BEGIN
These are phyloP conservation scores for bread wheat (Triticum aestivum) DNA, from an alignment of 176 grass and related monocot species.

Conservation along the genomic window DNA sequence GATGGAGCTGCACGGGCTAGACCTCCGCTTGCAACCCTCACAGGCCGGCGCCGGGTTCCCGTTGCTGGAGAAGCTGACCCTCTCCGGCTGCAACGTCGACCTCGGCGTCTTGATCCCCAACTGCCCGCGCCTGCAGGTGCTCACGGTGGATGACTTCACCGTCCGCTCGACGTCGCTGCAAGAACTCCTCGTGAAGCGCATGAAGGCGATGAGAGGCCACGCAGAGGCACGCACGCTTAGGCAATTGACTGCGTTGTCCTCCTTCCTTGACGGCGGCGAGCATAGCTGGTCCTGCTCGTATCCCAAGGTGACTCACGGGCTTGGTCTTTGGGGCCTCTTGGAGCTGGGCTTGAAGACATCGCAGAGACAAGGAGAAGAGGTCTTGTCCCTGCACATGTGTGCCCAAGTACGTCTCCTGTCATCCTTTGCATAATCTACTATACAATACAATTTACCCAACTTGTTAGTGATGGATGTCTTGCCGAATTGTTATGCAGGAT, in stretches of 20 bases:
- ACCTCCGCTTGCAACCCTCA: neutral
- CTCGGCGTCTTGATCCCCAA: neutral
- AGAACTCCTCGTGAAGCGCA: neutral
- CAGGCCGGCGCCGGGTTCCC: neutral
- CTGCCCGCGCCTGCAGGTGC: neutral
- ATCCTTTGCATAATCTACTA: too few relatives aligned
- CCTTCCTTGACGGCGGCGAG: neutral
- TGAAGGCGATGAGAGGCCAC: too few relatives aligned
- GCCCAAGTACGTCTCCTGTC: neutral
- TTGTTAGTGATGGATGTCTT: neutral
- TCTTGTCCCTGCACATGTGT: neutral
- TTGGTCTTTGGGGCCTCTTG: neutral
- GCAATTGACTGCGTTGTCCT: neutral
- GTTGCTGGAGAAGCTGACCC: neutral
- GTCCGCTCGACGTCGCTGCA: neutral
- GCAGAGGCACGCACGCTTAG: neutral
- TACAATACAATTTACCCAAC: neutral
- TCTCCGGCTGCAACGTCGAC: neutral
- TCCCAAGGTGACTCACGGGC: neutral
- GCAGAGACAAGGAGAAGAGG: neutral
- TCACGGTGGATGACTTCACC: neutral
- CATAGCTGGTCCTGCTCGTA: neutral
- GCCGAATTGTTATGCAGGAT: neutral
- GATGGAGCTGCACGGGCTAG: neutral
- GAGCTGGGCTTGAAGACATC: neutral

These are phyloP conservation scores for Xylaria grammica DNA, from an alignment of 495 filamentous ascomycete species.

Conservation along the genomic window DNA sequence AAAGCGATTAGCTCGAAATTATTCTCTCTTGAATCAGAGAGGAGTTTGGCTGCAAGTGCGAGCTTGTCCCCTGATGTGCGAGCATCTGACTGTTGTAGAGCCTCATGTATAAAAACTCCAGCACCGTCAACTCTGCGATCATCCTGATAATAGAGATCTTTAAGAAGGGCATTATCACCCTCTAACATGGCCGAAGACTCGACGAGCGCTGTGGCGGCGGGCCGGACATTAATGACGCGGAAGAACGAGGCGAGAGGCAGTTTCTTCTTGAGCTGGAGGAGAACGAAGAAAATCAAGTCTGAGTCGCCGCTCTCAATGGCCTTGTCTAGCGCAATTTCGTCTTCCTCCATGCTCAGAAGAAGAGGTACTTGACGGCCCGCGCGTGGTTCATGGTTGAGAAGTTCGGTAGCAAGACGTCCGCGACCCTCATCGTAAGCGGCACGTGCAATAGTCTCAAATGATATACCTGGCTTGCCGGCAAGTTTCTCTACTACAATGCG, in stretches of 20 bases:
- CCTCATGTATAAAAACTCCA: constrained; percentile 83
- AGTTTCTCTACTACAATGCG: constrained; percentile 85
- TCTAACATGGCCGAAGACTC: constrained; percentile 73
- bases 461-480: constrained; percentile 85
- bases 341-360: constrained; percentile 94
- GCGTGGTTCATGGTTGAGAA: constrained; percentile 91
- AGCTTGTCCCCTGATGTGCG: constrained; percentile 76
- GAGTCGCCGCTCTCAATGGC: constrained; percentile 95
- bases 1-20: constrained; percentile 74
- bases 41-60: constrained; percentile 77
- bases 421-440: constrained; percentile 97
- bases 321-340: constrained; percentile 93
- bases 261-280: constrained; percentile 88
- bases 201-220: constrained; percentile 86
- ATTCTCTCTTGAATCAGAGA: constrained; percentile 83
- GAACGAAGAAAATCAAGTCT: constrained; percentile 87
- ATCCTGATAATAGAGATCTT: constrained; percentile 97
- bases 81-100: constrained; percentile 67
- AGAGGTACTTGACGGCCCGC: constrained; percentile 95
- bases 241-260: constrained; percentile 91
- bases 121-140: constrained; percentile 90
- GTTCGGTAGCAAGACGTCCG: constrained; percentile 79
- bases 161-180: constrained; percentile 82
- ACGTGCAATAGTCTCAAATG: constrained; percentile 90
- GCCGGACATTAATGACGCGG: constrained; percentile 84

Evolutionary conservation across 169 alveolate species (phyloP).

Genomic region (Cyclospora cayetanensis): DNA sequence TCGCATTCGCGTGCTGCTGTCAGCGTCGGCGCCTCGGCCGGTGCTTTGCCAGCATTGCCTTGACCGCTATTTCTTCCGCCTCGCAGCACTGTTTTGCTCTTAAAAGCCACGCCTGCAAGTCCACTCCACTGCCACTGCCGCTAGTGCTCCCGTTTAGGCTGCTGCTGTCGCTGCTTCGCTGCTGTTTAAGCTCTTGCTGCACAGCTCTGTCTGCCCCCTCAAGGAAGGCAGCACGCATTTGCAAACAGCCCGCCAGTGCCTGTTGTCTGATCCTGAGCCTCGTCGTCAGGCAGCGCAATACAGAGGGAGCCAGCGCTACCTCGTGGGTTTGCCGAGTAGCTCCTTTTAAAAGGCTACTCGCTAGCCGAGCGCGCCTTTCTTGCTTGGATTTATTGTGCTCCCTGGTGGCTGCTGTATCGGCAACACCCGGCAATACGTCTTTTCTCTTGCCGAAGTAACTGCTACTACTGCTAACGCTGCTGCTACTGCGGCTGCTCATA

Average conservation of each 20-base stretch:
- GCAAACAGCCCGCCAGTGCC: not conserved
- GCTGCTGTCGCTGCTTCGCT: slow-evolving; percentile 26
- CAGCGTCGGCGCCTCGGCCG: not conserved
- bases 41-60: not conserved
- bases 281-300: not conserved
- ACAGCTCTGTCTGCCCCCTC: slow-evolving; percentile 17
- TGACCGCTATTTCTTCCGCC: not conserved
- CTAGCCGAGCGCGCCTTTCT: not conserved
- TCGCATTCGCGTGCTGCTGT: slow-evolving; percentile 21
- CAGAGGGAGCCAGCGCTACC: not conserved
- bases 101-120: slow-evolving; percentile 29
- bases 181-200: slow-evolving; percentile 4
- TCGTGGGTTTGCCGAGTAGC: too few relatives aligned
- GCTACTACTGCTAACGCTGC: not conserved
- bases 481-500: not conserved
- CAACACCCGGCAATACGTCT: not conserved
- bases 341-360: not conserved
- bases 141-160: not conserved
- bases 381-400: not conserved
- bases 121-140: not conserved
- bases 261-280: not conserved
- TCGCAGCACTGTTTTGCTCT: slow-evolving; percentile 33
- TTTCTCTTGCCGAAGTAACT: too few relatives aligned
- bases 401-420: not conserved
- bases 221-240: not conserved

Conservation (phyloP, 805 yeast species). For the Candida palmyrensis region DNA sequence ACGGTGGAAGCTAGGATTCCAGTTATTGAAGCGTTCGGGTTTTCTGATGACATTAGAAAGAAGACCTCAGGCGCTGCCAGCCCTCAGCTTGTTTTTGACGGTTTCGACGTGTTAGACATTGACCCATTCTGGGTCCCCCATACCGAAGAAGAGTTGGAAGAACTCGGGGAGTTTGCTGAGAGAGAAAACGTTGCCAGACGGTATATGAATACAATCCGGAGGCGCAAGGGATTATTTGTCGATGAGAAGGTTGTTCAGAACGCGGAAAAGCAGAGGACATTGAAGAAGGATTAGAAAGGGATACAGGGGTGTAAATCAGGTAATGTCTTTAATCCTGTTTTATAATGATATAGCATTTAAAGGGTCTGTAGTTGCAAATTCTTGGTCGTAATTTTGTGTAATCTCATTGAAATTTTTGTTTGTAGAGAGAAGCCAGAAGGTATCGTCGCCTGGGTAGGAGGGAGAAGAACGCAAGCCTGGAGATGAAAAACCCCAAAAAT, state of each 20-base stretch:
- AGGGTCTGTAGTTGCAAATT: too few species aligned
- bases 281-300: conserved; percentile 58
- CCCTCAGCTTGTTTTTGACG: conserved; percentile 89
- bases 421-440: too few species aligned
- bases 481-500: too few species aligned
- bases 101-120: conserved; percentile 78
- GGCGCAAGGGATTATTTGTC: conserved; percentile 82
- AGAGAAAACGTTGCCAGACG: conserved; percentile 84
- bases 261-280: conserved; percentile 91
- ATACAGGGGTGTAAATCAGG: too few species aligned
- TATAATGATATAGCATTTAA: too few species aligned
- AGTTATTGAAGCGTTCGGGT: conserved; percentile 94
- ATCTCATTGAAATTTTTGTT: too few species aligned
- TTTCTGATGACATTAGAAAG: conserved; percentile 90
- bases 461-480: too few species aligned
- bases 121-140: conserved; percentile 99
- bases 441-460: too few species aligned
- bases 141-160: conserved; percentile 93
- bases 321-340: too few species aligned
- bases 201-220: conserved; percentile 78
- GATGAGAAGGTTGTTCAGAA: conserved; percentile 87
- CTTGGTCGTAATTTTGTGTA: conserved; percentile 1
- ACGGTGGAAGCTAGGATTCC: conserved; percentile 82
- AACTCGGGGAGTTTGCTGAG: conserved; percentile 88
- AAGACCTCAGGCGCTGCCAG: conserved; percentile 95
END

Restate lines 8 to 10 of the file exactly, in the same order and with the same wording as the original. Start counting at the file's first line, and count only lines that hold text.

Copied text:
- ATCCTTTGCATAATCTACTA: too few relatives aligned
- CCTTCCTTGACGGCGGCGAG: neutral
- TGAAGGCGATGAGAGGCCAC: too few relatives aligned